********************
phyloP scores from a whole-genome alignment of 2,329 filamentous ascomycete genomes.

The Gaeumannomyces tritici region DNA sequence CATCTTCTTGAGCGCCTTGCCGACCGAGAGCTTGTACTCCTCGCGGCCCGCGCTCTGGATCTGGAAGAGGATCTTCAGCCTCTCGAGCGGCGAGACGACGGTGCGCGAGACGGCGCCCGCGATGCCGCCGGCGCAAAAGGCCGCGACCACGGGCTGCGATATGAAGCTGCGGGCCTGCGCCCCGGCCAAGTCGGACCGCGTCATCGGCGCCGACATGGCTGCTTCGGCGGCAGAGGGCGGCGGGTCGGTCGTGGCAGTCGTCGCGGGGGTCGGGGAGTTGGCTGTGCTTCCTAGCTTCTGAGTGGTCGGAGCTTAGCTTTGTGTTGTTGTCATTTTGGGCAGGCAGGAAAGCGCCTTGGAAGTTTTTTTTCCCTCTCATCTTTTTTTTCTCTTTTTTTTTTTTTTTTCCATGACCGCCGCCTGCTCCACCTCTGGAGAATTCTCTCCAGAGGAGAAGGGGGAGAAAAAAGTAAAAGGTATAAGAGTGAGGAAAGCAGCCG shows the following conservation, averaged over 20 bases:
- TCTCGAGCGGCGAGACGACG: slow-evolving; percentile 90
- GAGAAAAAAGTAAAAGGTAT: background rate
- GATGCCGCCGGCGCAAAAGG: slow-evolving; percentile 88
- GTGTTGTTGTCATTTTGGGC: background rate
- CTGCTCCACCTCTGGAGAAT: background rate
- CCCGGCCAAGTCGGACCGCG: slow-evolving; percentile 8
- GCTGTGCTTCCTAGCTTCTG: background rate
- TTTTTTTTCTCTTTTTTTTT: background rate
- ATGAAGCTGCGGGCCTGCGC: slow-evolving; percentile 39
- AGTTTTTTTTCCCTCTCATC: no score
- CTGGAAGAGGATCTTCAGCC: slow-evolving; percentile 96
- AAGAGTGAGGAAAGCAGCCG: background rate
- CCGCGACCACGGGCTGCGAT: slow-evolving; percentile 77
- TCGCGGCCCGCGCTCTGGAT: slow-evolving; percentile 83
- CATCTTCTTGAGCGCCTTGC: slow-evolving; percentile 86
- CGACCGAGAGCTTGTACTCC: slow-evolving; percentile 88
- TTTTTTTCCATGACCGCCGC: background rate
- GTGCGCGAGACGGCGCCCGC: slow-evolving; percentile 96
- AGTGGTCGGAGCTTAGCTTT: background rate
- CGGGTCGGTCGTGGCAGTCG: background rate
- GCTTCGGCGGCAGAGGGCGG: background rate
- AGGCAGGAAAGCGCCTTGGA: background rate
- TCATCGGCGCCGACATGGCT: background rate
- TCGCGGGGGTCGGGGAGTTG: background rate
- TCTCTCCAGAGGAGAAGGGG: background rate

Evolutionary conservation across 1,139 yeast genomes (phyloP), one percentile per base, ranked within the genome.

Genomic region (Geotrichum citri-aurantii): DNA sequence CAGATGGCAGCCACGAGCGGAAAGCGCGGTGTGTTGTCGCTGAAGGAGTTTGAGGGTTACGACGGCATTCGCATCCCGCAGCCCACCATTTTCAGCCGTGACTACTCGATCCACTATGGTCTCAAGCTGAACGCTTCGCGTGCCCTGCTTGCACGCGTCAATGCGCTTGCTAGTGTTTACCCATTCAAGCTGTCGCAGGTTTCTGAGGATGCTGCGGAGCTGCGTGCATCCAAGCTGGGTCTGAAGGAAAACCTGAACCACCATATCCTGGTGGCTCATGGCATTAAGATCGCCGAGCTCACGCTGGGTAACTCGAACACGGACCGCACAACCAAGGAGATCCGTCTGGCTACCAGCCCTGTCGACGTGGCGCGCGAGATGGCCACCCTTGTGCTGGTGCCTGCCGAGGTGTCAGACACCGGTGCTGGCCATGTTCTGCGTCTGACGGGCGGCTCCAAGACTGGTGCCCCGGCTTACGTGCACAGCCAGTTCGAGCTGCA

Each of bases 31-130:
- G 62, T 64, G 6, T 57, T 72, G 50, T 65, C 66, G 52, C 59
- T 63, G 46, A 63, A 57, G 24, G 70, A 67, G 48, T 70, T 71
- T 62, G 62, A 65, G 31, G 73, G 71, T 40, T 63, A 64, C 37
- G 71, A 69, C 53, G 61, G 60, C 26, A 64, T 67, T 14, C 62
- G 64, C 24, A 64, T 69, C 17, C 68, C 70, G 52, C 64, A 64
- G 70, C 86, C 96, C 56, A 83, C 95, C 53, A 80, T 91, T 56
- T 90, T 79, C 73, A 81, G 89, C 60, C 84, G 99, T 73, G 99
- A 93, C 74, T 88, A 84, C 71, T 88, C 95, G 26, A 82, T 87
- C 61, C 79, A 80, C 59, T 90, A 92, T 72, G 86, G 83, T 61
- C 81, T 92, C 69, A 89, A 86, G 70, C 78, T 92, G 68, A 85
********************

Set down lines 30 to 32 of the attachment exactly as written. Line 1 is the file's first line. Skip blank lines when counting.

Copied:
Each of bases 31-130:
- G 62, T 64, G 6, T 57, T 72, G 50, T 65, C 66, G 52, C 59
- T 63, G 46, A 63, A 57, G 24, G 70, A 67, G 48, T 70, T 71